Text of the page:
(Recipe from wholefoodsmarket.com)
Serves 6 to 8
- 2 pounds sweet potatoes, peeled and cut into 1-inch chunks
- 2 pounds parsnips, peeled and cut into 1-inch chunks
- 1 bay leaf
- 3 tablespoons extra virgin olive oil
- Salt and pepper to taste
- 1 cup orange juice
- 1/2 cup honey
- 1/2 to 1/3 cup pine nuts
- 1/4 cup chopped parsley
- Preheat oven to 400°F (204°C). In a large bowl, toss together sweet potatoes, parsnips, bay leaf, oil and, pine nuts and salt and pepper. Transfer to a large roasting pan.
- Roast, stirring occasionally, until tender and golden brown, about 1 hour; discard bay leaf. Meanwhile, whisk together juice and honey in a medium saucepan and bring to a boil.
- Reduce heat and simmer until reduced and thickened, 7 to 8 minutes. Set aside.
- Transfer vegetables to a platter, drizzle honey-pecan mixture over the top, garnish with parsley and serve.
Vegan pumpkin soup
(Recipe by Dana from minimalistbaker.com)
- 2 sugar pumpkins (~2 1/4 cups (450 g) pumpkin puree)
- 2 shallots, diced (~1/4 cup or 40 g)
- 3 cloves garlic, minced (1 1/2 Tbsp or 9 g)
- 2 cups (480 ml) vegetable broth
- 1 cup (240 ml) light coconut milk (or sub other non-dairy milk with varied results)
- 2 Tbsp (30 ml) maple syrup or agave nectar (or honey if not vegan)
- 1/4 tsp each sea salt, black pepper, cinnamon, nutmeg
Optional: Garlic Kale Sesame Topping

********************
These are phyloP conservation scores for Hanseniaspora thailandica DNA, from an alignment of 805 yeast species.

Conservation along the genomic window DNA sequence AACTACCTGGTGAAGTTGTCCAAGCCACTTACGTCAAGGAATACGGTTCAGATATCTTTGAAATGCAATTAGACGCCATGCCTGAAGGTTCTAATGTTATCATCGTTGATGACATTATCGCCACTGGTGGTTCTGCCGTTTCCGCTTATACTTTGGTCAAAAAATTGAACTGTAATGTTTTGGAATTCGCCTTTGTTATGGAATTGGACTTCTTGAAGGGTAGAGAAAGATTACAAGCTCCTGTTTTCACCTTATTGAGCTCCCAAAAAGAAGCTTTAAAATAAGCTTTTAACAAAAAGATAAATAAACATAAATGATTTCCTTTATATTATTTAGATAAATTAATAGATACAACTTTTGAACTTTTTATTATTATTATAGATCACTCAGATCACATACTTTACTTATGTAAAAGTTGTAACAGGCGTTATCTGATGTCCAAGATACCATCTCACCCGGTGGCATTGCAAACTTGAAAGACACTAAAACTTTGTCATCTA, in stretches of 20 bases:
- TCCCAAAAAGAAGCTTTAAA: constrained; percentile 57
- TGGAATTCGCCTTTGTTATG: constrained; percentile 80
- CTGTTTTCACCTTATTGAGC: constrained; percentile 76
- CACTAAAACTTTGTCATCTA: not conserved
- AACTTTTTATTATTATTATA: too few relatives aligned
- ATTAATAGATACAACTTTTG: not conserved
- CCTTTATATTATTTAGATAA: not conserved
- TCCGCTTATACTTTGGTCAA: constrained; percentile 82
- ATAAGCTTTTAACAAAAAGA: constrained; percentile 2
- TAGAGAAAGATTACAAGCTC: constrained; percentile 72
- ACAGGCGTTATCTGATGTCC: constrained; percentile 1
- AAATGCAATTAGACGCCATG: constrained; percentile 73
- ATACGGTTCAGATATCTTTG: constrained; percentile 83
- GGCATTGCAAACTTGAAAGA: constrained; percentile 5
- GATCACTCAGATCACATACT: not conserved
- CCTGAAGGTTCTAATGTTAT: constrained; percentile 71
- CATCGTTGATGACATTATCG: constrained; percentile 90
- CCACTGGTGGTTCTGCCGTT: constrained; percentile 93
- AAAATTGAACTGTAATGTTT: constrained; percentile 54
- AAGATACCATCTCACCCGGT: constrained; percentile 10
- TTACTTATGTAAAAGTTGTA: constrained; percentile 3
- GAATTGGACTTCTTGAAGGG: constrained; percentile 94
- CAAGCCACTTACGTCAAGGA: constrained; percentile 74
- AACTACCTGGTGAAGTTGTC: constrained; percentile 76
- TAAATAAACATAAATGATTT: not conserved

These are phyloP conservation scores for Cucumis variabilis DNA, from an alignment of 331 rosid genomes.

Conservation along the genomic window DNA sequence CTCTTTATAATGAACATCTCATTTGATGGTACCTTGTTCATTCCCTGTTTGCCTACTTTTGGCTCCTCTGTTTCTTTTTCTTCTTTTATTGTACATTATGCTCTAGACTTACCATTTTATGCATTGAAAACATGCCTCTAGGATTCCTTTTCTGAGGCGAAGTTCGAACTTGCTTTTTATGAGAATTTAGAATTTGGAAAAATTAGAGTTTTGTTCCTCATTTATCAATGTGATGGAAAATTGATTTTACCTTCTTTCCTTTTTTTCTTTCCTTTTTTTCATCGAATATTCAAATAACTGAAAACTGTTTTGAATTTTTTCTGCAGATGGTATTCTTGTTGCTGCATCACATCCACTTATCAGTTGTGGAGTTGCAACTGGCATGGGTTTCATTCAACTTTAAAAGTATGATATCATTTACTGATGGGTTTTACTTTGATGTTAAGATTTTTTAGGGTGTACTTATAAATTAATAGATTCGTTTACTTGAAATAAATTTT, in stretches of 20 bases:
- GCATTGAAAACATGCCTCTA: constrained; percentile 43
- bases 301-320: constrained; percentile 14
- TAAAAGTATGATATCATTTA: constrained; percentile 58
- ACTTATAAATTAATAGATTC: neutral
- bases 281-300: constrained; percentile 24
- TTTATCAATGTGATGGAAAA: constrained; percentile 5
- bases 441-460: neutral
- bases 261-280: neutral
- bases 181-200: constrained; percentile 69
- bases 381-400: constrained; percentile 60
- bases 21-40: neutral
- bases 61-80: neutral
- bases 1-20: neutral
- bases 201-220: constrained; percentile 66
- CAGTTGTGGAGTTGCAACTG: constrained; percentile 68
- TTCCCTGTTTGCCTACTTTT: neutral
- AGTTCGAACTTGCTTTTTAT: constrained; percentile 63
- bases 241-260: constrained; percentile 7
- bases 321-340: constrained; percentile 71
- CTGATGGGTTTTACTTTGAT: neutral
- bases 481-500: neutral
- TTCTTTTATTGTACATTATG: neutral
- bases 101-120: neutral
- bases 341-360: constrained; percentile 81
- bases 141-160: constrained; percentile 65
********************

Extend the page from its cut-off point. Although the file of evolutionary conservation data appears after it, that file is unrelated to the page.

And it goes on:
- 1 cup (67 g) roughly chopped kale
- 1 large garlic clove, minced
- 2 Tbsp (18 g) raw sesame seeds
- 1 Tbsp (15 ml) olive oil
- pinch salt
- Preheat oven to 350 degrees F (176 C) and line a baking sheet with parchment paper. Using a sharp knife, cut off the tops of two sugar pumpkins and then halve them. Use a sharp spoon to scrape out all of the seeds and strings (see notes for a link to roasting seeds).
- Brush the flesh with oil and place face down on the baking sheet. Bake for 45-50 minutes or until a fork easily pierces the skin. Remove from the oven, let cool for 10 minutes, then peel away skin and set pumpkin aside.
- To a large saucepan over medium heat add 1 Tbsp olive oil, shallot and garlic. Cook for 2-3 minutes, or until slightly browned and translucent. Turn down heat if cooking too quickly. Add remaining ingredients, including the pumpkin, and bring to a simmer.
- Transfer soup mixture to a blender or use an emulsion blender to puree the soup. If using a blender, place a towel over the top of the lid before mixing to avoid any accidents. Pour mixture back into pot. Continue cooking over medium-low heat for 5-10 minutes and taste and adjust seasonings as needed. Serve as is or with Kale-Sesame topping.
For the Kale-Sesame topping:
- In a small skillet over medium heat, dry toast sesame seeds for 2-3 minutes, stirring frequently until slightly golden brown. Be careful as they can burn quickly. Remove from pan and set aside.
- To the still hot pan, add olive oil and garlic and sauté until golden brown – about 2 minutes. Add kale and toss, then add a pinch of salt and cover to steam. Cook for another few minutes until kale is wilted and then add sesame seeds back in. Toss to coat and set aside for topping soup.
Personalised Anti-inflammatory Smoothie
Smoothies are a really efficient method of packing in those vital nutrients and fibre whilst keeping us tastily hydrated. Include 3 or more of these ingredients to ensure you’re getting the best effect out of every smoothie you make. Blend away! And don’t forget you can always add water or kefir to play with consistency. If you want to sweeten things up be sure to use a natural, unprocessed sugar or honey, bearing in mind that a little goes a long way.
- Chia Seeds
- Kale / Spinach / Chard
- Green / White Tea (Brewed & Cooled)